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  2. Hirini, my name is Linda Pikari. I have recently found myself involved with the wai claims for Ngati Toro, in particular, Umawera and Waihou areas. I would appreciate any information you could provide if you have any. Thanks.

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    • Tena ra koe e Linda,
      Thank you for your message. I understand Hokianga have gone through Tribunal hearings most recently. We have ours on the East coast coming up in July. I’m not sure if I have anything that will be of help but Ill be happy to assist in any way I might be able to. What kind of information are you seeking? Nga manaakitanga. Hirini

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  3. Koia kei a koe. I am touched by your purakau as it triggers memories for me growing up in a small rurual town in and around my marae with whanau, hapu and iwi. Aue, he is talking about me! I moved to the big city and oh how I missed my turangawaewae returning every chance I could get to the familiar surroundings; people marae river, and toku maunga. I would slip back into the life style very different to my city life style. The funny thing is that there would be this whole new hapu; new generations – Crack up. The visits home have become less and less. I hopefully make up for this by keeping in touch with whanau and marae matters through face book and other media. My tane feels very strongly that this happened to him and is on his journey to reconnect with the lost years, lost opportunities as he calls it. I cannot wait to hear more of your fascinating korero espicially around the dislocation of Maori.I wish you well in your mahi. He mihi tino nui tenei ki a koe.

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    • Tena ano e Ripeka. Tenei taku e mihi atu and thank indeed for sharing. Such is the quandary that we must negotiate. Like yourself getting home is refreshing and gives me perspective. I am thankful to have had exposure to this environment growing up, and privileged to have found a pathway that I might be able to contribute back (in form of PhD). Maorimaps on the other hand has been an opportunity to be of service to not only marae-communities, but also their descendants. While we realise there is no ‘single anwer’ it is perhaps a good start. The book ‘Maranga Mai’ edited by Merata Kawharu was the companion publication to this.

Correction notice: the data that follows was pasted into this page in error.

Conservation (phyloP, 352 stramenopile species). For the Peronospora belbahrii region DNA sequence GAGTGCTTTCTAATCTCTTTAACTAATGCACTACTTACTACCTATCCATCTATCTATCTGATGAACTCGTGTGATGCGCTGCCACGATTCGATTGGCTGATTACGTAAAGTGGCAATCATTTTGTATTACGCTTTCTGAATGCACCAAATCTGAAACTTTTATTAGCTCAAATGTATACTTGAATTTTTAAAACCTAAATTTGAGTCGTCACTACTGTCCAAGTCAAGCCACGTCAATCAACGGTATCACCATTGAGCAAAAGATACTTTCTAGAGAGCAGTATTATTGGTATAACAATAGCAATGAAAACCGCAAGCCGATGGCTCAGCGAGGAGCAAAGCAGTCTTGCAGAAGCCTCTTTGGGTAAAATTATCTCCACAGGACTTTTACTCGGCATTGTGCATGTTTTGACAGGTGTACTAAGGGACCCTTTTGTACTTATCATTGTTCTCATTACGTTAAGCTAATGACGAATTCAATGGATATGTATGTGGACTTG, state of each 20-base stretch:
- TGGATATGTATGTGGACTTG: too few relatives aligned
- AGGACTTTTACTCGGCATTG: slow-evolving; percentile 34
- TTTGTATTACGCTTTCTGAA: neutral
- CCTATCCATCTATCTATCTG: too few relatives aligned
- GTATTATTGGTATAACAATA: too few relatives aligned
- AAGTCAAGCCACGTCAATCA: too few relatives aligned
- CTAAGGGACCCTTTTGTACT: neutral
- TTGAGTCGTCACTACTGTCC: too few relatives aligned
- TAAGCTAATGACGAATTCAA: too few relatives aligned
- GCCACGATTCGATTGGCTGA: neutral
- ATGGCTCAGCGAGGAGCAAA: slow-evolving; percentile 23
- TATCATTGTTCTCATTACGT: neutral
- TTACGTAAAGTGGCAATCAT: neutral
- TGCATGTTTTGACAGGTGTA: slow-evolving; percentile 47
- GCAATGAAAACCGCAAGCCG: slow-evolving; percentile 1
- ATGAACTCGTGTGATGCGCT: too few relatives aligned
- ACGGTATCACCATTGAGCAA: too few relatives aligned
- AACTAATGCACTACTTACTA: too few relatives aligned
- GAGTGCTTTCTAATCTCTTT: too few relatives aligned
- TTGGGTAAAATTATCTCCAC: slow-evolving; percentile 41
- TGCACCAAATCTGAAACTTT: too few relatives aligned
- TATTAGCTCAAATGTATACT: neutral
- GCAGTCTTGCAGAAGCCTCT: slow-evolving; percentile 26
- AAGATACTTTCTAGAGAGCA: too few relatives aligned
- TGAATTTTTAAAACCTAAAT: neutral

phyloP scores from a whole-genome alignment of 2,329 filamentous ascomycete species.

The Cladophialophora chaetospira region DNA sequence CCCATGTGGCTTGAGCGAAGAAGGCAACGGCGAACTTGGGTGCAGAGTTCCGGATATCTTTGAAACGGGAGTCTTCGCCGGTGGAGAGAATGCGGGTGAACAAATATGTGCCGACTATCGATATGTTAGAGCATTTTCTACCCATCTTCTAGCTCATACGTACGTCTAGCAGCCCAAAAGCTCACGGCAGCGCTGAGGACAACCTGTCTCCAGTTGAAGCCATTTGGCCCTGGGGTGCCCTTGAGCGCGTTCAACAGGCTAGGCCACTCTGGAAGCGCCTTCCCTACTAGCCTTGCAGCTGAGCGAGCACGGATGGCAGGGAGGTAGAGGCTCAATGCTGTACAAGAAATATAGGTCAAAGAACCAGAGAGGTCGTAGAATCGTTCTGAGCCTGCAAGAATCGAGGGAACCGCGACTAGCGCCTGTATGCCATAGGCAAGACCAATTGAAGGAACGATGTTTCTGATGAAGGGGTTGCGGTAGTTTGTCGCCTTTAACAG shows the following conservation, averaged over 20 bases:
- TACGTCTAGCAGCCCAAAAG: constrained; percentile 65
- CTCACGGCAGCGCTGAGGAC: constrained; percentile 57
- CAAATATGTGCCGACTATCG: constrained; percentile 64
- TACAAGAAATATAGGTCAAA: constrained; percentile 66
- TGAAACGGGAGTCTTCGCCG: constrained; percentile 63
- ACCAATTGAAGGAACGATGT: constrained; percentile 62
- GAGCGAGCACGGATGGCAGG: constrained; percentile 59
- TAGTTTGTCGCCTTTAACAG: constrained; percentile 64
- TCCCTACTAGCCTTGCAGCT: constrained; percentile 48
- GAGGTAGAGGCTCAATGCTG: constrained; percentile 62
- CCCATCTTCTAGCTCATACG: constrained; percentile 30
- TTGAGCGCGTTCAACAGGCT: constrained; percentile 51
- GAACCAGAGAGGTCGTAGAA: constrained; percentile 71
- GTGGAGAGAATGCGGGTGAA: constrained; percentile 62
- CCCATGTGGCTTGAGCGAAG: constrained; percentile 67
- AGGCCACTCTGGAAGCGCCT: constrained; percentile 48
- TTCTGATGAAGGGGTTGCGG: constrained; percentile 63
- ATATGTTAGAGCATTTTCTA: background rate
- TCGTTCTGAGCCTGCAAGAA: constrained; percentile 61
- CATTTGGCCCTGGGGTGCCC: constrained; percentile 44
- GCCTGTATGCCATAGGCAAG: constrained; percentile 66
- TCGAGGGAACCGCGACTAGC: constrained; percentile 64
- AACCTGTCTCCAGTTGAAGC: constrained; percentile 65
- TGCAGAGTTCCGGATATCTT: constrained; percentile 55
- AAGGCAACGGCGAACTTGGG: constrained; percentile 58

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  4. Kia ora Hirini
    be keen to see if you mahi extends to the Far North West Coast, growing up a city slicker in the big smoke of Whangarei. But loving our return holidays back in Whangape, now a resident working with local, iwi, hapu, marae, kura and kohanga through connecting with our taiao, history and kinship

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    • Tena koe e Joanne,
      Thank you for your message! Whangarei was the big smoke for me too. Whangape is such a beautiful part of the country. Part of our research involved working with Te Kura Takiwa o Manganuiowae (Broadwood Area School) looking at marae connection and te reo (ā-marae) (Whaea Pani and her team are supporting some great future leaders). The resulting publication of the research was ‘Maranga Mai: te reo and marae in crisis?’ edited by Merata Kawharu. We also run another website http://www.tewehinui.com on knowledge pertaining to Tai Tokerau. We look to extend our service further we more projects in the future. Hoinoo, nga manaakitanga.

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  5. Kia ora Hirini, I like your prose style of writing. What an awesome vision for yourself and your marae. I encourage all people to have at least a 50 year plan and work today to fulfill that vision. Our old people used to do it and some of us have forgotten to plan that far ahead. I love too how you’ve brought the past ways our people planned and added the modern technological advances of google maps making it a compelling story. Thanks